After we obtained approval from the local Ethics Committee at the University of Vienna and written, informed consent, 23 otherwise healthy adult patients with chronic cervical pain without radicular symptoms were investigated in a double-blinded, prospective, randomized study. Inclusion criteria were cervical pain with a duration of at least 6 mo, normal neurologic function of cervical nerves as confirmed by a neurologist, and no pain radiation. Pain arose from cervical spondylosis without nerve root impingement (confirmed by magnetic resonance imaging (MRI) and neurological examination), from pathologic structures due to osteoporosis and osteoarthrosis of the intervertebral joints (radiograph and/or MRI), or from soft tissue with no evidence of skeletal or neural pathology and normal spinal structures.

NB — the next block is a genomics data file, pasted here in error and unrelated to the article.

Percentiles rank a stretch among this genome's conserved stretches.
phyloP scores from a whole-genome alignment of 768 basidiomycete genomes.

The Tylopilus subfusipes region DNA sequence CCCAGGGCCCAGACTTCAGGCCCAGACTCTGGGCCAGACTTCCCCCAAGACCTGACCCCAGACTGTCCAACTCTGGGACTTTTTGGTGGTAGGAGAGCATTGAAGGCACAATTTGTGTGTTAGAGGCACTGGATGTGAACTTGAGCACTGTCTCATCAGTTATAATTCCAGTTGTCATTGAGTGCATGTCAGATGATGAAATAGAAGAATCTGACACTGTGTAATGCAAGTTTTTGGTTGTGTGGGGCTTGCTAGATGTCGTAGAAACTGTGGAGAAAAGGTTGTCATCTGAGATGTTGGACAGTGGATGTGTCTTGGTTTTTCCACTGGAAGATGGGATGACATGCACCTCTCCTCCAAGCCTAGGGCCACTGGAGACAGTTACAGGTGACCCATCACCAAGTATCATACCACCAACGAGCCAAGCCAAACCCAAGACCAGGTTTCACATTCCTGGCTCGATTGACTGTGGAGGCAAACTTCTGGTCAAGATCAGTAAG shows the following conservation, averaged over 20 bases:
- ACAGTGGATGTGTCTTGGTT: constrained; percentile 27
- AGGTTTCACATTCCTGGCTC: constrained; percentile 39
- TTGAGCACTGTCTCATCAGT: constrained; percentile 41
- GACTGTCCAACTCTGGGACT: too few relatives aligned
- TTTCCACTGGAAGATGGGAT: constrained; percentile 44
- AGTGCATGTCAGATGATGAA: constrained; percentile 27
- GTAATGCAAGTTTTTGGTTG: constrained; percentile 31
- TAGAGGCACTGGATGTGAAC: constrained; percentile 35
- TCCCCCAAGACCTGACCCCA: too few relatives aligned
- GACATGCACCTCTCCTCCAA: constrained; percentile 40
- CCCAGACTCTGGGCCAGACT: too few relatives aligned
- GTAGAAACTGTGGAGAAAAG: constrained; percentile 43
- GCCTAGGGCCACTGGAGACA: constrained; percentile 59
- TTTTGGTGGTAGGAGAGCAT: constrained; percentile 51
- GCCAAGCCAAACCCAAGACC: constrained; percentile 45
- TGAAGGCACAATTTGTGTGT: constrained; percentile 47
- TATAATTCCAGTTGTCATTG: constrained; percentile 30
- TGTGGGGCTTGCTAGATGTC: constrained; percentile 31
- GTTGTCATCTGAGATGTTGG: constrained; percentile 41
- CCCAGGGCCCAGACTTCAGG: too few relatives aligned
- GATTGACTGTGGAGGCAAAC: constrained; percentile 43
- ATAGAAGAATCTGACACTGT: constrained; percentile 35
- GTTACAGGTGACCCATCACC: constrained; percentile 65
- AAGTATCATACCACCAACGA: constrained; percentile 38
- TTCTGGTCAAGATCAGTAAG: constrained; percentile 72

Exclusion criteria were allergy to lornoxicam or tramadol, history of drug abuse, pregnancy, concomitant use of transcutaneous nerve stimulation or pacemaker, and history of acupuncture treatment.
After an initial physical and neurological examination and cessation of their previous analgesics, patients received oral pharmacotherapy with 8 mg of lornoxicam twice daily and rescue medication with up to 8 × 50 mg of tramadol daily. After 1 wk, the participants were reevaluated and asked to rate their pain intensity on a visual analog scale (VAS; 0 = no pain and 10 = worst pain imaginable). Patients were eligible for the next step in the study if, despite medication, their persisting pain intensity was at least 5 on the VAS.